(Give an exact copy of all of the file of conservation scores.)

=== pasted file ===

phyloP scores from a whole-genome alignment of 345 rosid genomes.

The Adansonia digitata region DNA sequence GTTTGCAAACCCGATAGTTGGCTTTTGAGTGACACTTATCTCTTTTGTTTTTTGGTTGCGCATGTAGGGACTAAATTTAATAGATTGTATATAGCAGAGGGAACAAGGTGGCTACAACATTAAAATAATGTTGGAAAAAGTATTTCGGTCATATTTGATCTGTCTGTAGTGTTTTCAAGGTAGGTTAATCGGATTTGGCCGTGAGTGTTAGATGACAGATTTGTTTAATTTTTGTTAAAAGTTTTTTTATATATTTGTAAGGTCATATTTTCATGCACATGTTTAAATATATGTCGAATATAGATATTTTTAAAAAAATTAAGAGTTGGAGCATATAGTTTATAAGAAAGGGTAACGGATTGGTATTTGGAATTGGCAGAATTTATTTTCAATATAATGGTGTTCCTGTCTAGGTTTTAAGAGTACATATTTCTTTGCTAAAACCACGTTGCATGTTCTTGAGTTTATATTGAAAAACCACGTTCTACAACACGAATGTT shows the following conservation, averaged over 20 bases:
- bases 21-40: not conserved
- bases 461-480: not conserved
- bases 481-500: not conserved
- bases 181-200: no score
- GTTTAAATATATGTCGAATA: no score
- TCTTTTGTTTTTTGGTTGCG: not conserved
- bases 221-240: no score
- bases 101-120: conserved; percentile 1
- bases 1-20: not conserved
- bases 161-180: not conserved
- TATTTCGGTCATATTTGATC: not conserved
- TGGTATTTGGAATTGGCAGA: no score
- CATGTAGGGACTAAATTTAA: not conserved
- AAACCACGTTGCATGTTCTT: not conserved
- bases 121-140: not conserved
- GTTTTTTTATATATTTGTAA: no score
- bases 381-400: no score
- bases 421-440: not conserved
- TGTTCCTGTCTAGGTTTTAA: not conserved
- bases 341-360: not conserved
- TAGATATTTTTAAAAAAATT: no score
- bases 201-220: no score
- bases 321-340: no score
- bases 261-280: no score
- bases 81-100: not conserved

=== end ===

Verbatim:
phyloP scores from a whole-genome alignment of 345 rosid genomes.

The Adansonia digitata region DNA sequence GTTTGCAAACCCGATAGTTGGCTTTTGAGTGACACTTATCTCTTTTGTTTTTTGGTTGCGCATGTAGGGACTAAATTTAATAGATTGTATATAGCAGAGGGAACAAGGTGGCTACAACATTAAAATAATGTTGGAAAAAGTATTTCGGTCATATTTGATCTGTCTGTAGTGTTTTCAAGGTAGGTTAATCGGATTTGGCCGTGAGTGTTAGATGACAGATTTGTTTAATTTTTGTTAAAAGTTTTTTTATATATTTGTAAGGTCATATTTTCATGCACATGTTTAAATATATGTCGAATATAGATATTTTTAAAAAAATTAAGAGTTGGAGCATATAGTTTATAAGAAAGGGTAACGGATTGGTATTTGGAATTGGCAGAATTTATTTTCAATATAATGGTGTTCCTGTCTAGGTTTTAAGAGTACATATTTCTTTGCTAAAACCACGTTGCATGTTCTTGAGTTTATATTGAAAAACCACGTTCTACAACACGAATGTT shows the following conservation, averaged over 20 bases:
- bases 21-40: not conserved
- bases 461-480: not conserved
- bases 481-500: not conserved
- bases 181-200: no score
- GTTTAAATATATGTCGAATA: no score
- TCTTTTGTTTTTTGGTTGCG: not conserved
- bases 221-240: no score
- bases 101-120: conserved; percentile 1
- bases 1-20: not conserved
- bases 161-180: not conserved
- TATTTCGGTCATATTTGATC: not conserved
- TGGTATTTGGAATTGGCAGA: no score
- CATGTAGGGACTAAATTTAA: not conserved
- AAACCACGTTGCATGTTCTT: not conserved
- bases 121-140: not conserved
- GTTTTTTTATATATTTGTAA: no score
- bases 381-400: no score
- bases 421-440: not conserved
- TGTTCCTGTCTAGGTTTTAA: not conserved
- bases 341-360: not conserved
- TAGATATTTTTAAAAAAATT: no score
- bases 201-220: no score
- bases 321-340: no score
- bases 261-280: no score
- bases 81-100: not conserved